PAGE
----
I believe that, when you move to another country, you should adapt to the local traditions. Speak the language, dress the same as the locals and get involved in a local hobby. Not that one can do much different. I can speak Dutch to people, but hardly anybody will understand me if I do. And going to Holland to buy clothes might be a bit expensive. I can still cook some traditional Dutch meals, like stamppot boerenkool met rookworst (Curly Cale Hash with Smoked Sausage). The code on the smoked sausage has something with NL on it, which tells me: it’s made in Holland. But the curly cale at least is from England.
A couple of weeks ago I decided it was time to start a local hobby. So I went to St Helens and joined Mucky Mountains Morris. I have been to their practice night three times so far. And today I make my debute as a member of Mucky Mountains Morris. In a little village called Mobberley, during the Winter Solstice Dance at a pub called Bird in Hand. I’m accompanied by Lawrance, and Eddie and Carol, so needless to say that I am a bit nervous.
I don’t have the proper kit (yet), but I borrow a hat and use my Swedish dancing shoes. I manage to sit out the first dance, but at the second dance it’s BINGO!
Frantically I try to remember steps, figures and chorus, wondering why the hell I started a hobby that involves performing in public…
But of course I don’t have to worry too much. I’ve been a morris dancer and morris musician for about 12 years
The only thing is: that’s also almost 12 years ago. I was still young, then. Was NOT out of breath, after 1 dance. And didn’t have to think about steps or figures, I could dance in my sleep. Now I’m a lot older (yes, I know, 12 years, to be precise), and co-ordinating hands and feet doesn’t come as easy anymore. I’ve danced most of the dances before, but they do feel kind of new to me, somehow.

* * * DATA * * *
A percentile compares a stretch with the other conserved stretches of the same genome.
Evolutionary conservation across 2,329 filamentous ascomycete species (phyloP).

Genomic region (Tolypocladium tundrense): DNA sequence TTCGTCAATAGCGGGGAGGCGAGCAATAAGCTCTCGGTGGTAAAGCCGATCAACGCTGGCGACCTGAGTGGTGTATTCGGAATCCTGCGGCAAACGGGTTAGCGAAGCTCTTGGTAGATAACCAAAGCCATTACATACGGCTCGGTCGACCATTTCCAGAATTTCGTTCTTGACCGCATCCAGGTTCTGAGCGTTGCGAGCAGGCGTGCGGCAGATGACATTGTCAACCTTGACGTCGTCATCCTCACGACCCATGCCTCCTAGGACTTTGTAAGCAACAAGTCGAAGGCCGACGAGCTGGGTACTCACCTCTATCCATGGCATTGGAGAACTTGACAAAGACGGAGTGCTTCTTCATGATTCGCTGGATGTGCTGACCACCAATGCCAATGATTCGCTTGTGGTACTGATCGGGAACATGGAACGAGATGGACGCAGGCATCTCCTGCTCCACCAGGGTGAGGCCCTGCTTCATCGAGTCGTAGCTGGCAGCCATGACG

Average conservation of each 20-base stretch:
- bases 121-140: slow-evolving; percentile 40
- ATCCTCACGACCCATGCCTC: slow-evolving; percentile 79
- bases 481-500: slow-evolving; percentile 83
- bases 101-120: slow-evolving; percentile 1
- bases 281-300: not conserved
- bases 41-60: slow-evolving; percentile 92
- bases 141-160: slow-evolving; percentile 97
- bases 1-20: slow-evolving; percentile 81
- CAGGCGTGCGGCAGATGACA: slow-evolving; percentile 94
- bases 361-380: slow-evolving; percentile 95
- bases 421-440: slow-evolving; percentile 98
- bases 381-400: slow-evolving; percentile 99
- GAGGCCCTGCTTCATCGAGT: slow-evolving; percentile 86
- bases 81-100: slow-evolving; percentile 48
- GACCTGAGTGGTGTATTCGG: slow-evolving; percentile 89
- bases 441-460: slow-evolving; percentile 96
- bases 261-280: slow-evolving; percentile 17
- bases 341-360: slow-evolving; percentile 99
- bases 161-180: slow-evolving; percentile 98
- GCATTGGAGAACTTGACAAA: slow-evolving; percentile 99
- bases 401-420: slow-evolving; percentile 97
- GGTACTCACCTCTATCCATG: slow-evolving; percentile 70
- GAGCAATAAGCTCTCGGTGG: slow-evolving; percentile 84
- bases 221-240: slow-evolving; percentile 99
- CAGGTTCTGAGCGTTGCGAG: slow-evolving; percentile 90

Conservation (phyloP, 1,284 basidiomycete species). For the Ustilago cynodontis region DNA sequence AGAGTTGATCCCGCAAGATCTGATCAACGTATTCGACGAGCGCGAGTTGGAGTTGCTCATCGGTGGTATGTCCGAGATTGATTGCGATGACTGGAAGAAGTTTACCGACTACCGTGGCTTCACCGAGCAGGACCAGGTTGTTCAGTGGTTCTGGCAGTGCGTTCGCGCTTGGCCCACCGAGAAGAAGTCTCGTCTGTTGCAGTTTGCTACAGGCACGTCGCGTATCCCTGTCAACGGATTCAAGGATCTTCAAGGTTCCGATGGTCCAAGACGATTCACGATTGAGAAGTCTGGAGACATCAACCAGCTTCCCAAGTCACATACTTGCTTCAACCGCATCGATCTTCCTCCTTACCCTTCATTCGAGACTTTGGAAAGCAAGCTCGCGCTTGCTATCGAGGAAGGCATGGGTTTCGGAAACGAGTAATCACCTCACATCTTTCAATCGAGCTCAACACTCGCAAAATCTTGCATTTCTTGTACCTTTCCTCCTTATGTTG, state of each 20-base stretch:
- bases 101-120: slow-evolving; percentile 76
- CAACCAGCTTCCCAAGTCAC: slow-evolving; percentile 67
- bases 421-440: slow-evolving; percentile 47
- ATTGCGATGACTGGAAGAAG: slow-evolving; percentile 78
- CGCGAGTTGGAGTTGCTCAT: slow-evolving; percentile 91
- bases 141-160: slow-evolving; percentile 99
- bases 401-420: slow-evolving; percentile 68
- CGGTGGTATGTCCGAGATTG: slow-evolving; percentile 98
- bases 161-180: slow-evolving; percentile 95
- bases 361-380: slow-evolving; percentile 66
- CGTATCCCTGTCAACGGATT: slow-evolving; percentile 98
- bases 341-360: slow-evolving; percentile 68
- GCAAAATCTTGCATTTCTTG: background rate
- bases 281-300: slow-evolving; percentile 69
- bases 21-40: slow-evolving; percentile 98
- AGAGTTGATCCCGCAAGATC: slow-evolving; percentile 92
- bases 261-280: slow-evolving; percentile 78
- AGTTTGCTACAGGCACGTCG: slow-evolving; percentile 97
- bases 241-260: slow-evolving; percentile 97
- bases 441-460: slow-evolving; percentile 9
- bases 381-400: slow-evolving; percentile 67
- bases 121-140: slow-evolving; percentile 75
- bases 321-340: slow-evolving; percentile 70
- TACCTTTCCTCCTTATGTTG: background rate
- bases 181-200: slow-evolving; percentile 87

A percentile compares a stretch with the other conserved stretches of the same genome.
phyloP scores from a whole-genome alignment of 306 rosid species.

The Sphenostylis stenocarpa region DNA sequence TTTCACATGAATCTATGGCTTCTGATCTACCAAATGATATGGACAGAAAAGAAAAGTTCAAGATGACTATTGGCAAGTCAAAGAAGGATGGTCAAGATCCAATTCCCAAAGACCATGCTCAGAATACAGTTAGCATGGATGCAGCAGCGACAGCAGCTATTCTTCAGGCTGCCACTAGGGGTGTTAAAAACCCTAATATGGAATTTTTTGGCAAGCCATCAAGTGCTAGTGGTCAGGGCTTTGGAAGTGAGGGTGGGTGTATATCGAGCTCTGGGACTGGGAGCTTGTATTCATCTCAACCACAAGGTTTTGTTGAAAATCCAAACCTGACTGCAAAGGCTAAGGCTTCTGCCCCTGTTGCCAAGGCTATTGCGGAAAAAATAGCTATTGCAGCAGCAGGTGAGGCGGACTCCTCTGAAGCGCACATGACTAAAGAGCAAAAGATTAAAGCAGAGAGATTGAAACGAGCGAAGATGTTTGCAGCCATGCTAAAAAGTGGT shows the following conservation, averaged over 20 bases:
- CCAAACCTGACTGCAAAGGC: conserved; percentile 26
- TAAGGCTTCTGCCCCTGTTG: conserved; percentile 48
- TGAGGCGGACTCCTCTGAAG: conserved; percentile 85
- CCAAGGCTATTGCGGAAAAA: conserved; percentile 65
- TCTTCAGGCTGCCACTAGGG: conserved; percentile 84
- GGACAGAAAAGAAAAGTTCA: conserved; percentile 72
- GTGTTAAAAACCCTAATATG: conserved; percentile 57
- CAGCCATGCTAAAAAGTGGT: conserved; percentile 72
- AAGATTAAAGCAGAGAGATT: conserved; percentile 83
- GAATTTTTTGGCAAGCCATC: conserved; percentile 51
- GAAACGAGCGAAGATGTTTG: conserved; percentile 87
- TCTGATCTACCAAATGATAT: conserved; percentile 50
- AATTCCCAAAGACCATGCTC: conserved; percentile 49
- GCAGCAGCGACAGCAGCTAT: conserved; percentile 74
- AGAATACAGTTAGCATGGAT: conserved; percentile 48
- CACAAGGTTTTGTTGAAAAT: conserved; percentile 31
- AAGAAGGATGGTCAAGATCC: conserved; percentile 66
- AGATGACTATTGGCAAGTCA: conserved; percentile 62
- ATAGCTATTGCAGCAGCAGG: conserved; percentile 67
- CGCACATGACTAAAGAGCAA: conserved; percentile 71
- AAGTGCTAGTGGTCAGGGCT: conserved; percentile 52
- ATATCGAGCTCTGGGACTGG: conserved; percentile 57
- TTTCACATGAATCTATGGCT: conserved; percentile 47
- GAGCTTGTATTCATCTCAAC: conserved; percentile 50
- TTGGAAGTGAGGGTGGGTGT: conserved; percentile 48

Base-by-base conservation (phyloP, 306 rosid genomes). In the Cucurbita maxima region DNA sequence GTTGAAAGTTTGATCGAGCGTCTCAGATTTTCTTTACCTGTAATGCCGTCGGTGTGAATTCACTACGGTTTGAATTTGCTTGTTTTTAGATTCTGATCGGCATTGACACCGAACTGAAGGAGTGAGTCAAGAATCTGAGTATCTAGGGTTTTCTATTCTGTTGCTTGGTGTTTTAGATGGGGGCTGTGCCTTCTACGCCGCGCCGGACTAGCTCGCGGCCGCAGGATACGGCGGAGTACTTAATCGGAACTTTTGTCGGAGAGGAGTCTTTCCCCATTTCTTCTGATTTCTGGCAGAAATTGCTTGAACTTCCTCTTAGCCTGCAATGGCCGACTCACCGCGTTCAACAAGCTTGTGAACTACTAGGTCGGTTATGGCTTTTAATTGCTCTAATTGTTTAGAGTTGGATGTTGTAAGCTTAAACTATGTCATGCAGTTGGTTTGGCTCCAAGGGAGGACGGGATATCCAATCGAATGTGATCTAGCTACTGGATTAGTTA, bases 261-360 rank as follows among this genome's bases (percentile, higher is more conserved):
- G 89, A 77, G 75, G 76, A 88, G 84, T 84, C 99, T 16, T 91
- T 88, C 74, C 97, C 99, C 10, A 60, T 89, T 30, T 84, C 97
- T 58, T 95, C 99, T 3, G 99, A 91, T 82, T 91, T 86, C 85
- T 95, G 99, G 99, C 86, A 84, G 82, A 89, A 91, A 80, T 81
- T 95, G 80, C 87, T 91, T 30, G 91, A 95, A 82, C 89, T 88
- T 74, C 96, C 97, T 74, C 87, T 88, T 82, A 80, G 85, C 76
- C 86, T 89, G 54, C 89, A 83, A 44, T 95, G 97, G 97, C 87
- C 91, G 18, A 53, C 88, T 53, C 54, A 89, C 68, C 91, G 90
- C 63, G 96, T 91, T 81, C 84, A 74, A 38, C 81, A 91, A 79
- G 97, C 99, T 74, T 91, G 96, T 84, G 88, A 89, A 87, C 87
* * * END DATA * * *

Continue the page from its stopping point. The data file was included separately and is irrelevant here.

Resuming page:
Which is fkin (excuse my Dutch) frustrating.
But despite all this, I do enjoy myself very much.
I even dance the Prescot Clock, a dance that is completely new to me, and (during this dance) manage to break one of my sticks in half.
Yes, I think I’m adjusting very well.
Update 22 December 2014
Did I say I adjust very well? That went out of the window today. Why? Read this!
A lot of people in the UK complain about these bl***y EU migrants, that move to the UK just to (mis)use the NHS. Well I can tell you, us bl***y EU migrants can’t even AVOID the NHS!
Since I’m in the UK I had all the periodically checks a woman of my age gets. I had my mammogram taken a couple of weeks ago. Nobody even asked me when I had the last one in Holland. And today I had my cervical cancer check. Again, nobody asked when I had my previous one.
So I’m at the medical practice. The woman who is taking the sample tells me to (partly) undres. There is an examination bed, with a piece of paper, to lay on. And she also gives me a big sheet of oversized kitchen paper. Well, I’ve had these checks many a time in Holland, but to be honest, I don’t have a clue what to do with the kitchen paper.
So, being an stupid foreigner, I decide to ask: “What is this kitchen paper for?”
To my utter surprise the answer is: “To cover yourself up.”
This absolutely doesn’t make sense to me. It’s not cold in the room, and if it were, kitchen paper would not give much warmth. So what does she want me to do with it? I ask the same question again, and lo and behold, I get the same answer. While I’m wondering if I should just blow my nose with it, and see what happens next, she finally manages to get the message across to me by showing me what to do (bl***y, stupid immigrants).
At that very moment I realise that I will NEVER adjust totally. I’m absolutely flabbergasted. The kitchen paper is to cover up just that part of my body that has to be examined! And not because she won’t see it, but so that I DON’T SEE IT.
By the time I’m back at the boat, I’m still shaking my head in disbelief…